Some examples I’ve come across over the last few days:
Squub on Squublog, mentions a case of a product’s features being deliberately disabled with some intent (though it’s not clear exactly what benefit Verizon would get from doing this – does anyone have any ideas?):
“When I bought my Verizon 6700 Pocket PC “phone”, the operating system was “enhanced” so that the thing could be used as a phone OR a wi-fi device, but not both at the same time. In other words, if I turned on the wi-fi, the phone wouldn’t ring if anyone tried to call me. There’s a registry hack that disabled that feature… or re-enabled the intended functionality… or whatever.”
The thinking behind adding control
Over on Metafilter, ‘onhazier’ talks about some of the rationale behind designing restrictive control into software:
“I work for a software company where we continually ask if a control is necessary. We actually debate “What is the harm of letting the client do XXXX?” Sometimes, we determine there is no harm and do not restrict the choices available to the client. At other times, we have to restrict the choices to make sure our software complies with various laws or industry standards. There are many reasons for implementing controls in software such as keeping a client out of a loop or guiding them through a process in a user friendly manner.”
This is a useful insight, and parallels the same kinds of thought process that engineers and designers often go through when designing safety or mistake-proofing forcing functions into products. These are architectures of control intended (at least) to be useful or beneficial to the user, or to the community as a whole (often contentious, e.g. skateboard ‘deterrents’).
But, as can be seen from the analysis of examples (and the diagram – both of which need quite a bit of updating), there are also many design examples where the intentions behind the control are not in favour of the user, but instead the design is driven by political, or more usually, purely commercially exploitative strategy.
Medialoper has a great piece on Microsoft’s Zune ‘viral DRM’:
“Zune will intentionally infect your music with the DRM virus before passing it along to one of your friends. After three listens the poor song dies a horrible DRM enabled death… Microsoft will undoubtedly claim this limitation is designed to support artists and prevent piracy. There’s just one problem… While it may come as a surprise to Microsoft and the major labels, independent musicians frequently promote their music by posting unencrypted mp3 files on their websites in hopes of finding an audience… [and] it appears that Zune’s viral approach to DRM is in violation of all of Creative Commons licenses. It’ll be interesting to see how long it takes before someone actually challenges Microsoft on this.
What happens if someone tries to protect a CC-licensed work with digital rights management (DRM) tools?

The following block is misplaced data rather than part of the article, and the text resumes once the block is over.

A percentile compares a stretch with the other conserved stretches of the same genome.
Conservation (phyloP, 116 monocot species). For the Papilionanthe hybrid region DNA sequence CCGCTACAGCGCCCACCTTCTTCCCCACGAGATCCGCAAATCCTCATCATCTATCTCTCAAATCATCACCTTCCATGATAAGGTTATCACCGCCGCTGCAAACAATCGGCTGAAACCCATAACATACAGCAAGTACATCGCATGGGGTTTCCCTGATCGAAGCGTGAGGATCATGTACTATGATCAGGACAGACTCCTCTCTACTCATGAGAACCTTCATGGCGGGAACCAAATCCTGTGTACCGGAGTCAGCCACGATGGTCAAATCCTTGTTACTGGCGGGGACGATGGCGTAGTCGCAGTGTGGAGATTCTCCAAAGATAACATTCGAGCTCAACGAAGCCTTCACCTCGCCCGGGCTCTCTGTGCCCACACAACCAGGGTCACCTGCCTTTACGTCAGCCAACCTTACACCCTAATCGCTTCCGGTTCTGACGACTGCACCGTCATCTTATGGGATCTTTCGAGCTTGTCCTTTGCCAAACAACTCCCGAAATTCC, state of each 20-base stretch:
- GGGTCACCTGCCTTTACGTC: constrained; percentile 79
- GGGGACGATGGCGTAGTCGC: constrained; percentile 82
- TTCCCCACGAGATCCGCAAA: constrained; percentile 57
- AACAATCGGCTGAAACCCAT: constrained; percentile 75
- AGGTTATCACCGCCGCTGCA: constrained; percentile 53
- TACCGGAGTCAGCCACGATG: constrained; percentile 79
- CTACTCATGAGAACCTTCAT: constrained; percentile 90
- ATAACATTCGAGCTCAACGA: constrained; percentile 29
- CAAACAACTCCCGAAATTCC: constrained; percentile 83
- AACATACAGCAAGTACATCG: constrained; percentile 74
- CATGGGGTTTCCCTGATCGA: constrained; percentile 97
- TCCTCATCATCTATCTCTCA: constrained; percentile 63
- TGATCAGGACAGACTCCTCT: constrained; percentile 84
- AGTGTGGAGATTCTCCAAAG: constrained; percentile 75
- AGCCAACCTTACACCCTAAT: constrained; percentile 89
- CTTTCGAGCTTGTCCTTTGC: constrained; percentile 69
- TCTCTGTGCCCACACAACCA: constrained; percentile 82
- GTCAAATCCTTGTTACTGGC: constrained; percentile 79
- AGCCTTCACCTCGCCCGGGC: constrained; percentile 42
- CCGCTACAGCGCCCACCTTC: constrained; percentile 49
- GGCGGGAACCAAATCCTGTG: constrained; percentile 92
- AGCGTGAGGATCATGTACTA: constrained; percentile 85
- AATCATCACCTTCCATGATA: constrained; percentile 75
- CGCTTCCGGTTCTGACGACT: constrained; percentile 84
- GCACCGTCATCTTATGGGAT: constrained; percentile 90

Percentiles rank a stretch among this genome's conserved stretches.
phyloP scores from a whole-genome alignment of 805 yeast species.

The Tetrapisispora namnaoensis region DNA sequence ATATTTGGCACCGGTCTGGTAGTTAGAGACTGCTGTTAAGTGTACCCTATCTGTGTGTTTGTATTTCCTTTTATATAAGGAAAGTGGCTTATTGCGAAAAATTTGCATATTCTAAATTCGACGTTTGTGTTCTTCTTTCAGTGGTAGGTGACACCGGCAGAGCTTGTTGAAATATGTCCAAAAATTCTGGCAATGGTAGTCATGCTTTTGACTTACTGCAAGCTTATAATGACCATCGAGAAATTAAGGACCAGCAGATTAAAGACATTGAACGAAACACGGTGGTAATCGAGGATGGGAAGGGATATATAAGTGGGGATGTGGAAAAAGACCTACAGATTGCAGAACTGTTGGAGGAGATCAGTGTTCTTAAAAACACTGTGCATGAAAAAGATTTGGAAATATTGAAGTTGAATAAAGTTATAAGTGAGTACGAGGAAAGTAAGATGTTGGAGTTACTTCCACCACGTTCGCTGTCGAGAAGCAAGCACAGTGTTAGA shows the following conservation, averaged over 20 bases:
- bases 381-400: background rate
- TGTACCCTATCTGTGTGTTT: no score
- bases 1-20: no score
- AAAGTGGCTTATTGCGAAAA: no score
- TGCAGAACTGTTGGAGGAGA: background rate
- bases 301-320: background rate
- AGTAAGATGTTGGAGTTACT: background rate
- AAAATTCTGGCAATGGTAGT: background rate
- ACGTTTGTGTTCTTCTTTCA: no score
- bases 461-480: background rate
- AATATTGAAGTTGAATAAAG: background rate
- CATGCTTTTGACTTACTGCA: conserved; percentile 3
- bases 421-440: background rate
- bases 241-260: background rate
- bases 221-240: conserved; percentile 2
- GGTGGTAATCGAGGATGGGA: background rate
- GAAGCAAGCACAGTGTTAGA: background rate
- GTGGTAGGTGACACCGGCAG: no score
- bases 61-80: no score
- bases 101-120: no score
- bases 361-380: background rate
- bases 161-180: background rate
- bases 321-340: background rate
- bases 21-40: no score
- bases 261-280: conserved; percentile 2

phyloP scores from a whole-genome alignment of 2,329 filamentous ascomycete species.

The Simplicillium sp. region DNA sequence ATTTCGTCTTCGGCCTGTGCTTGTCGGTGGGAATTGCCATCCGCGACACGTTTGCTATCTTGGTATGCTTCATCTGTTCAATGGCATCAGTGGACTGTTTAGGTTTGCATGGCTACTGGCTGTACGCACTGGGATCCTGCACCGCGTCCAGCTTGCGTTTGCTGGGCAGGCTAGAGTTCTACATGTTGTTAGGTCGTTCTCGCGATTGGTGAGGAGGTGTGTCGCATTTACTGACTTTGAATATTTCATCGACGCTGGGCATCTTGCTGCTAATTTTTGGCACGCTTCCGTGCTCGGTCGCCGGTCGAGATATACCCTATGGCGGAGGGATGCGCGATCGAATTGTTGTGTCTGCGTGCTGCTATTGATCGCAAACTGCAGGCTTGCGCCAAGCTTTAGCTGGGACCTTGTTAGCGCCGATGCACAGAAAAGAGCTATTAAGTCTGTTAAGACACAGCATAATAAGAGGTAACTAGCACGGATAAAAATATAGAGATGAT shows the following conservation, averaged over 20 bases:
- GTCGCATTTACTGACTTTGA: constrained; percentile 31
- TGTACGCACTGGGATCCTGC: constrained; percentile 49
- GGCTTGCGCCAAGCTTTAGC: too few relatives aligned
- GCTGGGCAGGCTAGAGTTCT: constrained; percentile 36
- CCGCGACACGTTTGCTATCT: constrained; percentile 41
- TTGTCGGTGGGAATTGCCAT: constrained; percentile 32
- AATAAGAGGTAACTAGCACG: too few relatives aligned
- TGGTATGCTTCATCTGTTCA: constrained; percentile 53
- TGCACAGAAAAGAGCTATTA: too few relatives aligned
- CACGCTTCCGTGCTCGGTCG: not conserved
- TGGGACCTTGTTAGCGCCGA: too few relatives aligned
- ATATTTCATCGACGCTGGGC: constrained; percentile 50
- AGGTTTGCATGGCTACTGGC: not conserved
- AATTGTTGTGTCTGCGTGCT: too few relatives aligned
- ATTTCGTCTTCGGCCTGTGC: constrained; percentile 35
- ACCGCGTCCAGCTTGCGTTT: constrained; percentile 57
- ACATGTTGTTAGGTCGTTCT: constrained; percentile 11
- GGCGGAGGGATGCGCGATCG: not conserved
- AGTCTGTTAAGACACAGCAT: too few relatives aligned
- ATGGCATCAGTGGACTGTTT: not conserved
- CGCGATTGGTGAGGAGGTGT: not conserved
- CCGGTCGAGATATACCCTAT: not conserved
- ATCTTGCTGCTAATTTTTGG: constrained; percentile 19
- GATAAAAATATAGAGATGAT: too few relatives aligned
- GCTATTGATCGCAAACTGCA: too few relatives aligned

If a person uses DRM tools to restrict any of the rights granted in the license, that person violates the license. All of our licenses prohibit licensees from “distributing the Work with any technological measures that control access or use of the Work in a manner inconsistent with the terms of this License Agreement.”
Creative Commons FAQ
It’s not clear whether this ignorance/overriding of Creative Commons provisions is deliberate (and strategic – to prevent artists who choose CC licensing from gradually dominating the Zune network?) or just incompetent/lazy: Medialoper quotes Microsoft’s Cesar Menendez:
“There currently isn’t a way to sniff out what you are sending, so we wrap it all up in DRM. We can’t tell if you are sending a song from a known band or your own home recording so we default to the safety of encoding.”
Even if “the safety of encoding” means violating an express intent by the originator of the content?
In some cases, the line between user frustration due to deliberate control and awkward or poor interaction architecture is a blurred one – for example, Matías e-mailed me details of a change to the way iTunes allows users to organise their files:
“I believe that the new iTunes store is a good example of increasing control of the users’ behavior. In the previous version (6.something) all your files ended up together at the library, and you could choose how to organize them, listen to them, etcetera, with pretty much absolute freedom (for example, if you sorted your files by the date you added them, you could play a combination of mp3s of your favorite free music alternating with podcast of your choice). Now, if you listed to music is just music (or whatever you put in an mp3), if podcasts is, podcasts is, and so forth. Unless you spend your (apparently) worthless time creating a playlist, no more freedom for you on iTunes.”
It’s not clear what the intentions would be behind this kind of design change – is there any commercial motivation in Apple’s choice to restrict users’ behaviour in this case, or is this just an example of an irritating alteration to the method of interaction?